Halliday (1978: 106):
What Bernstein’s work suggests is that there may be differences in the relative orientation of different social groups towards the various functions of language in given contexts, and towards different areas of meaning that may be explored within a given function.

Halliday (1978: 106):
We can interpret the codes, from a linguistic point of view, as differences of orientation within the total semantic potential.

Halliday (1978: 111):
‘Code’ is used here in Bernstein’s sense; it is the principle of semiotic organisation governing the choice of meanings by a speaker and their interpretation by a hearer. The code controls the semantic styles of the culture.
Codes are not varieties of language, as dialects and registers are. The codes are, so to speak, ‘above’ the linguistic system; they are types of social semiotic, or symbolic orders of meaning generated by the social system. The code is actualised in language through the register, since it determines the semantic orientation of speakers in particular social contexts; Bernstein’s own use of ‘variant’ (as in ‘elaborated variant’) refers to those characteristics of a register which derive from the form of the code. When the semantic systems of the language are activated by the situational determinants of text — the field, tenor and mode — this process is regulated by the codes.
Hence the codes transmit, or control the transmission of, the underlying patterns of a culture and subculture, acting through the primary socialising agencies of family, peer group and school. As a child comes to attend to and interpret meanings, in the context of situation and context of culture, at the same time he takes over the code. The culture is transmitted to him with the code acting as a filter, defining and making accessible the semiotic principles of his own subculture, so that as he learns the culture he also learns the grid, or subcultural angle on the social system. The child’s linguistic experience reveals the culture to him through the code, and so transmits the code as part of the culture.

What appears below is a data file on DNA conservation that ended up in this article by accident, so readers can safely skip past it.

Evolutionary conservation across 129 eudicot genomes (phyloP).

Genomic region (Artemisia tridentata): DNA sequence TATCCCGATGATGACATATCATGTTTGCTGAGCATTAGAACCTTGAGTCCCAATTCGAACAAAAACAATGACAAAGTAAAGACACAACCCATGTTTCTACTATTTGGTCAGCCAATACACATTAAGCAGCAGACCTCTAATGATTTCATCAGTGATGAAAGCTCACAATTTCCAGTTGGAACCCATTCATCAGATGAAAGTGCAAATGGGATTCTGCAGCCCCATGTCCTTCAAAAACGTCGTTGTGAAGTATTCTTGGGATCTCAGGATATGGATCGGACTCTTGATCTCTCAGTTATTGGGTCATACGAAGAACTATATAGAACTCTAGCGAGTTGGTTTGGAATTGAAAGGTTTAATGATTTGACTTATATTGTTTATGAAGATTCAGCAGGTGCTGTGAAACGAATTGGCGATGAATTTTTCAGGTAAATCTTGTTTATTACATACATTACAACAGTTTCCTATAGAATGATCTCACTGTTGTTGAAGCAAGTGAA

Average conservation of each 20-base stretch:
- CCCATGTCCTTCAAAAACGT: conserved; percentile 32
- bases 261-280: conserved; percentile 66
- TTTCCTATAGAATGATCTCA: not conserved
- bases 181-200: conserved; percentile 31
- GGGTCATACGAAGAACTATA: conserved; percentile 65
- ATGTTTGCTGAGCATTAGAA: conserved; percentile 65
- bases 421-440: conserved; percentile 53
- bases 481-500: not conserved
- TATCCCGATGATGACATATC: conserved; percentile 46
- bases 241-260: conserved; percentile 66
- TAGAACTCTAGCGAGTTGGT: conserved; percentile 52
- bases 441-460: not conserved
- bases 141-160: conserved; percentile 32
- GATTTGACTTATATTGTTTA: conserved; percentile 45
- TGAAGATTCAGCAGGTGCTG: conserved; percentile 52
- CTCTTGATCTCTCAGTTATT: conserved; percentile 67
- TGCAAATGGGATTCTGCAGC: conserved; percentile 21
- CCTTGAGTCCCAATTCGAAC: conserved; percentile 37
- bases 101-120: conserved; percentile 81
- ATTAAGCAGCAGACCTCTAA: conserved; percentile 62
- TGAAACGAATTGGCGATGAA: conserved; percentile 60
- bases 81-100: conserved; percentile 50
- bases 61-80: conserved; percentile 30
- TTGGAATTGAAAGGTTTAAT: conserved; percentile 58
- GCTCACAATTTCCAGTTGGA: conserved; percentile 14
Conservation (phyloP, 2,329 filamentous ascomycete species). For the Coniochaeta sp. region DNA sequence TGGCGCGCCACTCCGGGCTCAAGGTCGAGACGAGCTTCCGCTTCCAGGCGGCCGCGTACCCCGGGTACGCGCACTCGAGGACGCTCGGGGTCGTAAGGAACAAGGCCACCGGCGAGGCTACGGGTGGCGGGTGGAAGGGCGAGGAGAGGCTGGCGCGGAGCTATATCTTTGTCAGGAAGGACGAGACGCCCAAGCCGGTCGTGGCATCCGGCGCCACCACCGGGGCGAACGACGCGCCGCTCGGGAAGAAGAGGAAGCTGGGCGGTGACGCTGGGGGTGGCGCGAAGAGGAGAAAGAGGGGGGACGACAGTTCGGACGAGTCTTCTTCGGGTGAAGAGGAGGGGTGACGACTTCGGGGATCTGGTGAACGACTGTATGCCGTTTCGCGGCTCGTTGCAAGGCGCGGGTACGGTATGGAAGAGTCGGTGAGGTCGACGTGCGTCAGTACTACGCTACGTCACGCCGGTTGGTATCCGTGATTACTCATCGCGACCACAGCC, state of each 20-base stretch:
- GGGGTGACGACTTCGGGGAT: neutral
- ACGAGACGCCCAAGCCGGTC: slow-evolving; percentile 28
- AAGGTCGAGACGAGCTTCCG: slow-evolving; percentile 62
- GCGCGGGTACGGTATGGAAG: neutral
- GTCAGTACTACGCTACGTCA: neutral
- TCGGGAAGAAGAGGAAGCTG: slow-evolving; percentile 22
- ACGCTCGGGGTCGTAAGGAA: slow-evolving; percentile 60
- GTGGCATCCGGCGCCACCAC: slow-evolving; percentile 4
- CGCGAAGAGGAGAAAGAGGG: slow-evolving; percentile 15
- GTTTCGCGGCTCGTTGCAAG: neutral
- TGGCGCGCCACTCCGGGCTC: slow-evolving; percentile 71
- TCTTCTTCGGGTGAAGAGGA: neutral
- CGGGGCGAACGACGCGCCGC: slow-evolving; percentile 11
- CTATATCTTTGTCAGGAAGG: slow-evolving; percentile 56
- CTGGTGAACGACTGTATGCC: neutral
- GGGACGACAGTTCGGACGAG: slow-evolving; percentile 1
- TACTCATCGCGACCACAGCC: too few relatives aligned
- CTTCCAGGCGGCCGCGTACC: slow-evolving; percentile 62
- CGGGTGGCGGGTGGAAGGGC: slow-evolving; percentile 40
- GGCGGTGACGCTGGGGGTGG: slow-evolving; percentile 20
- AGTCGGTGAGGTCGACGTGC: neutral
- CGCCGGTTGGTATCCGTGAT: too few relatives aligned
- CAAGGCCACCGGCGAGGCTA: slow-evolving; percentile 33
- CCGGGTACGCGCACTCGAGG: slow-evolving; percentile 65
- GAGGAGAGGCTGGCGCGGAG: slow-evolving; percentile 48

Halliday (1978: 123):
The specification of the register by the social context is in turn controlled and modified by the code: the semiotic style, or ‘sociolinguistic coding orientation’ in Bernstein’s term, that represents the particular subcultural angle on the social system. This angle of vision is a function of the social structure. It reflects, in our society, the pattern of social hierarchy, and the resulting tensions between an egalitarian ideology and a hierarchical reality. The code is transmitted initially through the agency of family types and family rôle systems, and subsequently reinforced in the various peer groups of children, adolescents and adults.

Halliday (1978: 181):
In this respect, therefore, it [an anti-language] is more like Bernstein’s (1974) concept of a code, or coding orientation. A code may be defined just in this way: as a systematic pattern of tendencies in the selection of meanings to be exchanged under specified conditions. (Note that the ‘specified conditions’ are in the sociolinguistic environment. They may be social or linguistic, the tendency being, naturally, that the higher the level of variation, the more likely it is that the relevant context will be social rather than linguistic. Hence in the definition of code we could say ‘in specified social contexts’.)